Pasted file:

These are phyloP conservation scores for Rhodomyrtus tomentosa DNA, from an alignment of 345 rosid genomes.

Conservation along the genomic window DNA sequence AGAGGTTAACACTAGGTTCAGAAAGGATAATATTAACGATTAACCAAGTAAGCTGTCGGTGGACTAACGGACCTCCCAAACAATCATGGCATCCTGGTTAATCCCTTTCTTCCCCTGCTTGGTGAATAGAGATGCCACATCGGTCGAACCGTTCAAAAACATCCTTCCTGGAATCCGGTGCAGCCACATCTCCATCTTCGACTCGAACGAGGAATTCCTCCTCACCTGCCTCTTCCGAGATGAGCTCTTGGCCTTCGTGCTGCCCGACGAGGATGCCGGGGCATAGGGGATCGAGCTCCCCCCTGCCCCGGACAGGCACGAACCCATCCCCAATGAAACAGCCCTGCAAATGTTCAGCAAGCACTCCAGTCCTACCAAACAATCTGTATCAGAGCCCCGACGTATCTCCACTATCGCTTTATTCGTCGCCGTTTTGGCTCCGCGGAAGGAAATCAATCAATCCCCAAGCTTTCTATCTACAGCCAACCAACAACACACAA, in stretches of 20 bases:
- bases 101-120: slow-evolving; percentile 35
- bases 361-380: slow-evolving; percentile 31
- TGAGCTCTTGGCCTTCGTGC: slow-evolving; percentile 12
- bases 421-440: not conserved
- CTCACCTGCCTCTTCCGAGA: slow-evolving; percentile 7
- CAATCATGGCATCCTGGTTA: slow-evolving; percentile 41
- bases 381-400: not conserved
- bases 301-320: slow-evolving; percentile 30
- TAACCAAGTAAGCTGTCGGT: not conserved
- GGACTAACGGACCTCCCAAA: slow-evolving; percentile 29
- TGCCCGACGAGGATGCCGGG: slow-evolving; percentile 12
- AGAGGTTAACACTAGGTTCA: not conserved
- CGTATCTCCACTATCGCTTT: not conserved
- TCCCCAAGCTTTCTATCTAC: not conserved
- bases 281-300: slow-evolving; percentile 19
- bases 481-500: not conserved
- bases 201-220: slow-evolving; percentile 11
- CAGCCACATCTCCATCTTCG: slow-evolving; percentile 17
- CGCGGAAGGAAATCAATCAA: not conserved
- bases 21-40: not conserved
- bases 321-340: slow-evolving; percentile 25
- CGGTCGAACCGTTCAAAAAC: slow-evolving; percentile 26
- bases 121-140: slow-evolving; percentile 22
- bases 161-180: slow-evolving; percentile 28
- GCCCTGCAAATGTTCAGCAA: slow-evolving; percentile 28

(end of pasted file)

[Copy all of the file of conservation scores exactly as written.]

These are phyloP conservation scores for Rhodomyrtus tomentosa DNA, from an alignment of 345 rosid genomes.

Conservation along the genomic window DNA sequence AGAGGTTAACACTAGGTTCAGAAAGGATAATATTAACGATTAACCAAGTAAGCTGTCGGTGGACTAACGGACCTCCCAAACAATCATGGCATCCTGGTTAATCCCTTTCTTCCCCTGCTTGGTGAATAGAGATGCCACATCGGTCGAACCGTTCAAAAACATCCTTCCTGGAATCCGGTGCAGCCACATCTCCATCTTCGACTCGAACGAGGAATTCCTCCTCACCTGCCTCTTCCGAGATGAGCTCTTGGCCTTCGTGCTGCCCGACGAGGATGCCGGGGCATAGGGGATCGAGCTCCCCCCTGCCCCGGACAGGCACGAACCCATCCCCAATGAAACAGCCCTGCAAATGTTCAGCAAGCACTCCAGTCCTACCAAACAATCTGTATCAGAGCCCCGACGTATCTCCACTATCGCTTTATTCGTCGCCGTTTTGGCTCCGCGGAAGGAAATCAATCAATCCCCAAGCTTTCTATCTACAGCCAACCAACAACACACAA, in stretches of 20 bases:
- bases 101-120: slow-evolving; percentile 35
- bases 361-380: slow-evolving; percentile 31
- TGAGCTCTTGGCCTTCGTGC: slow-evolving; percentile 12
- bases 421-440: not conserved
- CTCACCTGCCTCTTCCGAGA: slow-evolving; percentile 7
- CAATCATGGCATCCTGGTTA: slow-evolving; percentile 41
- bases 381-400: not conserved
- bases 301-320: slow-evolving; percentile 30
- TAACCAAGTAAGCTGTCGGT: not conserved
- GGACTAACGGACCTCCCAAA: slow-evolving; percentile 29
- TGCCCGACGAGGATGCCGGG: slow-evolving; percentile 12
- AGAGGTTAACACTAGGTTCA: not conserved
- CGTATCTCCACTATCGCTTT: not conserved
- TCCCCAAGCTTTCTATCTAC: not conserved
- bases 281-300: slow-evolving; percentile 19
- bases 481-500: not conserved
- bases 201-220: slow-evolving; percentile 11
- CAGCCACATCTCCATCTTCG: slow-evolving; percentile 17
- CGCGGAAGGAAATCAATCAA: not conserved
- bases 21-40: not conserved
- bases 321-340: slow-evolving; percentile 25
- CGGTCGAACCGTTCAAAAAC: slow-evolving; percentile 26
- bases 121-140: slow-evolving; percentile 22
- bases 161-180: slow-evolving; percentile 28
- GCCCTGCAAATGTTCAGCAA: slow-evolving; percentile 28